You hear it's massive – but that word oftentimes is used too loosely. In this case, it is sadly the right choice.
We had just left Houston's Hobby Airport when the captain came on saying if the clouds weren't too thick, we'd be flying right over the oil slick in the Gulf on our way to Fort Lauderdale, Florida. He'd let us know.
Less than an hour later, he's back on the speaker, "If you're sitting on the left side of the plane, that's the mouth of the Mississippi."
We were flying at 39,000 feet, he said. With the clouds only scattered, we'd have a good look at the slick out of both sides of the plane.
From that altitude, I wondered how much I would see – probably not much.
Within minutes, it was below us – the oil stretched out in long, rust-colored streaks, tentacle after tentacle like the arms of a dozen octopus.
To put it another way, think of what it would look like if someone took a gallon of paint and threw it across a floor. The Gulf is a large body of water, but this was truly massive.
I heard the folks at window seats around me just sighing in disbelief.
As we flew, you could periodically see a boat or two moving between the strings of oil. They looked like ants caught in molasses. There were places where the rust color thinned to a sheen on the water.
But then we'd fly over a few other spots that were imbedded in the rust color. The water was black. I don't know what the folks on the right side of the plane could see. But the captain had said, they'd see even more.
We weren't over the area of the spill for more than 10 minutes at the most. As we moved farther east, the color returned to that beautiful Gulf blue.
As we made the turn down the west coast of Florida, the white sand beaches stood out as they always do – and hopefully that's how they'll stay.
Time to go with nuclear power, which will pave the way toward thermonuclear fusion. Nothing will raise the standards of living of billions of people on this planet faster than efficient, inexpensive power for manufacturing, infrastructure, high-speed rail, agriculture, etc. The large initial construction cost will be more than paid for by increased worker productivity and living standards. Besides, countless high-paying, skilled jobs will be created in construction, operation, maintenance, electrical grid improvement, scientific discovery, and others. Nuclear fission and fusion for both civilian power use and space travel are the next logical steps in human development. Naturally, as our population grows, we must increase our energy flux density accordingly.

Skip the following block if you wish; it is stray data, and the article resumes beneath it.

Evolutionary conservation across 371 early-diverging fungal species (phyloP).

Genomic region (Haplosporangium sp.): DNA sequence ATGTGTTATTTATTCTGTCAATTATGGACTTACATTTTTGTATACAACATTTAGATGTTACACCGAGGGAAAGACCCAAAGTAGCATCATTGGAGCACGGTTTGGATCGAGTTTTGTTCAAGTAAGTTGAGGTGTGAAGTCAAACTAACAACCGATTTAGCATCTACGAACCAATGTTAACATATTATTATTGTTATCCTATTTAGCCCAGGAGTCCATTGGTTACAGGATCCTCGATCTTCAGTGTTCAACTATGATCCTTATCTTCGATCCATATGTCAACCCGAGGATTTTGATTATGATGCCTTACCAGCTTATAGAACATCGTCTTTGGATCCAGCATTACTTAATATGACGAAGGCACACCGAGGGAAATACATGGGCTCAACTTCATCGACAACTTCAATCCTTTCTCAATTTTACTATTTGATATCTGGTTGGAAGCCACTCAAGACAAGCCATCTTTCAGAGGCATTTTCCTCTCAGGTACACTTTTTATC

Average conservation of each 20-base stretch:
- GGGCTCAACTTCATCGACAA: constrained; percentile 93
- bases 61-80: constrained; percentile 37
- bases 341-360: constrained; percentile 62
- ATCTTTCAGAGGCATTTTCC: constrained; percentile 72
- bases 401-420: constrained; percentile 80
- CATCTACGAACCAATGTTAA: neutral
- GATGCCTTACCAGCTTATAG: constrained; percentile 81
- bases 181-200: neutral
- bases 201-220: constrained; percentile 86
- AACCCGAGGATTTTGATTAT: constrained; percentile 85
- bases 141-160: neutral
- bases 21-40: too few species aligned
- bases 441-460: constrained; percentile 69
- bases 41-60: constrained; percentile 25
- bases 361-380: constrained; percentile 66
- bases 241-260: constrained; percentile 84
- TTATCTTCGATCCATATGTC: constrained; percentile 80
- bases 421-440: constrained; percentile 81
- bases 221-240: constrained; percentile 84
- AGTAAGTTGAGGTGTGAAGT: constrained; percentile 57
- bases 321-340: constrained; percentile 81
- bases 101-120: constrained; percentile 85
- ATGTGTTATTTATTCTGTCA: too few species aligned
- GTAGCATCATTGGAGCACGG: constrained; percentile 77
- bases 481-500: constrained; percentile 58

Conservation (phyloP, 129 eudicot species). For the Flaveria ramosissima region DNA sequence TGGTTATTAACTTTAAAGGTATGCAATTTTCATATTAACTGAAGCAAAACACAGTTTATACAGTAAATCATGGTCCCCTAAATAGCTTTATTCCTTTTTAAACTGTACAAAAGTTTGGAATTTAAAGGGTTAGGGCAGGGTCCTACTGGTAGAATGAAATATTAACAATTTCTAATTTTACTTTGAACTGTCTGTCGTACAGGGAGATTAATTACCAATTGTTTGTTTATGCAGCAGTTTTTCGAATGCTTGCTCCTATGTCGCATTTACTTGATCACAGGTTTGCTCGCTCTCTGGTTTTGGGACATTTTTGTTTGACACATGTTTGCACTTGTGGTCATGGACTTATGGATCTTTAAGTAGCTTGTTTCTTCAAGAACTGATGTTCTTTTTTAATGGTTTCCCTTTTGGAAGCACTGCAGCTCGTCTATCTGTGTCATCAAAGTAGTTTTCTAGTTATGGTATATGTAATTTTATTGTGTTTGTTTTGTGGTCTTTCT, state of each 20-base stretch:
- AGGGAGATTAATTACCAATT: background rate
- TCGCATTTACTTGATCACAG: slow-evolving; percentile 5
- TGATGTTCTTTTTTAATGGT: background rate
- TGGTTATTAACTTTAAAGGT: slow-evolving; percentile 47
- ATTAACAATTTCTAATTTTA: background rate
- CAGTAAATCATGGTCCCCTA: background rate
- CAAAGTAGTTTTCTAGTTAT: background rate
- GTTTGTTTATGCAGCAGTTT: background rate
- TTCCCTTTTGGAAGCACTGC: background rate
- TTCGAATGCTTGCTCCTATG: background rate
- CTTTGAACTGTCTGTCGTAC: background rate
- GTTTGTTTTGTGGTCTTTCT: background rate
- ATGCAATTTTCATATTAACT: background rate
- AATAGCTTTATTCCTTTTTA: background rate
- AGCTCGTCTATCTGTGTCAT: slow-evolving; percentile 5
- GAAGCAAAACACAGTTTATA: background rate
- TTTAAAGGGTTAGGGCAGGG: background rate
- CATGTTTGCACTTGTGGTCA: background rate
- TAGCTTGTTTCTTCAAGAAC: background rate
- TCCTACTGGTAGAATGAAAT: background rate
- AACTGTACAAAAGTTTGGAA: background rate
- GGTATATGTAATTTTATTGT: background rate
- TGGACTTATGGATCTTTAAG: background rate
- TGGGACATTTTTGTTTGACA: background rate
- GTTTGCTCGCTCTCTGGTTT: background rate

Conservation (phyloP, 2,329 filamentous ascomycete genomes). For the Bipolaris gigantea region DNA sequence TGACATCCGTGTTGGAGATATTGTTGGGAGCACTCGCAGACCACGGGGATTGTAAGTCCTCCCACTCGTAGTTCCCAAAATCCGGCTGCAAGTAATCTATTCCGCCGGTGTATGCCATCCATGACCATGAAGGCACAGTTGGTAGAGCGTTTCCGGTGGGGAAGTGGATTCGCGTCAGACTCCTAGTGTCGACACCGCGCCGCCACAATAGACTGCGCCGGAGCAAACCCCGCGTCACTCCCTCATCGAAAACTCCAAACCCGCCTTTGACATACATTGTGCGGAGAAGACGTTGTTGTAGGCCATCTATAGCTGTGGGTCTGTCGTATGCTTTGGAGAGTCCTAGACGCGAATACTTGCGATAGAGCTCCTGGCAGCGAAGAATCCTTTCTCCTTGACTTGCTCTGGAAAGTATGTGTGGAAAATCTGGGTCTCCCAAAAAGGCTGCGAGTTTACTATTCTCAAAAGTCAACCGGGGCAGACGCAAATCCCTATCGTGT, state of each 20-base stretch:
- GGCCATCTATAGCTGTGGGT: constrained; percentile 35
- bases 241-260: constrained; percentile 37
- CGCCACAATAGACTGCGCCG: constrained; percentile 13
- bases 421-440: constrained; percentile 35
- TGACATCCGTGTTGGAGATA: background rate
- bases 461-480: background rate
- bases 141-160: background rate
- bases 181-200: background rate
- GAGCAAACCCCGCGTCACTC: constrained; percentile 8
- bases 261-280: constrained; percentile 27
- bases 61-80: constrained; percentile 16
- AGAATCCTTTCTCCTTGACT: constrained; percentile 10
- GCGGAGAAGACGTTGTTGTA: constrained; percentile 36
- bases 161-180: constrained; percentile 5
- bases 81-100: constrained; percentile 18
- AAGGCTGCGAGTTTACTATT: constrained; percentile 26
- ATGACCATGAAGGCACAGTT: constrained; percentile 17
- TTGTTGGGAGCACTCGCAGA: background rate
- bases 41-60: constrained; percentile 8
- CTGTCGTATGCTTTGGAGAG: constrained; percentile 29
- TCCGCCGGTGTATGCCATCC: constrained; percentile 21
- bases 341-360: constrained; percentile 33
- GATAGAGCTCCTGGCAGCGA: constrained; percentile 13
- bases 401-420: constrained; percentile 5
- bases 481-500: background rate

Where are the giant oil tankers, floating storage bins and dredgers and super suckers to vacuum the oil?
Why isnt there a wall or fence containing the oil to a certain area while vacuuming it up?
"You really don't need a nuke to handle it, you are trying to seal the pipe, big explosions are used to snuff burning wells so you can cap them.
The ocean holds approx 326,000,000,000,000,000,000 gallons of water.
The one quart is an extrapolation of some real data.
Which says under ideal conditions, a quart of oil may pollute up to 150,000 gallons. We had bigger spills during the gulf war then this, and due to the war clean up and dispersal efforts where not done for a long time. And the Gulf, survived, (we survived)
But if we use the 250,000 number we still have 97023809 days before the ocean is polluted, but then again the well will run out of oil way before then. And that is assuming the oil does not blow ashore which it is, it assumes that the oil does not bond and sink which much is, it assumes some does not evaporate which yes oil does, it assumed they don't use bonging agents to sink the oil, it assumes they don't use chemicals to disperse and break up the oil.
Simply put we have a long long long long long time before it will impact us to an extent other then making a few people rich, and a lot of us poorer as the fear factor drives food and fuel prices up.
But that aside the well is not 30,000 feet deep it did drill that deep of a well in the tiber field in 2009, this well was not very deep yet. It did not land on top of the well. Oddly enough when a floating vessel sinks it does not go straight down, current carry it and move it as it sinks, it is resting on the ocean floor about 1/4 mile away from the well.
All that said currently remote subs are placing a liner inside the existing pipe to seal it and pipe the crude to the surface.
Really they don't want to seal the pipe itself, as that is a huge loss as in the cost of the drilling, and then loss of the oil. I don't agree with that, the well could have been sealed on day one, if they wanted to, but they want the oil.
The internet is full of fun news sites, most of them run by people with hidden agenda's and motives, many who are just interested in having fun...
You always need to temper what you read with common sense. Verify what you read by cross referencing the references and checking the resources. Often the easiest give away is the English and grammar.
Wheres our tax payer dollars going ?
This is not hurting us but its hurting you and your families for possibly generations
There are 50 empty British tankers siting in port
They each hold millions of gallons
How about building recycling plants in the ocean or on the shore or mobile recyclers on tankers?
Do you think BP did this on purpose? "Hey, you know what sounds good? Let's blow up one of our oil towers.", NO. Accidents happen.
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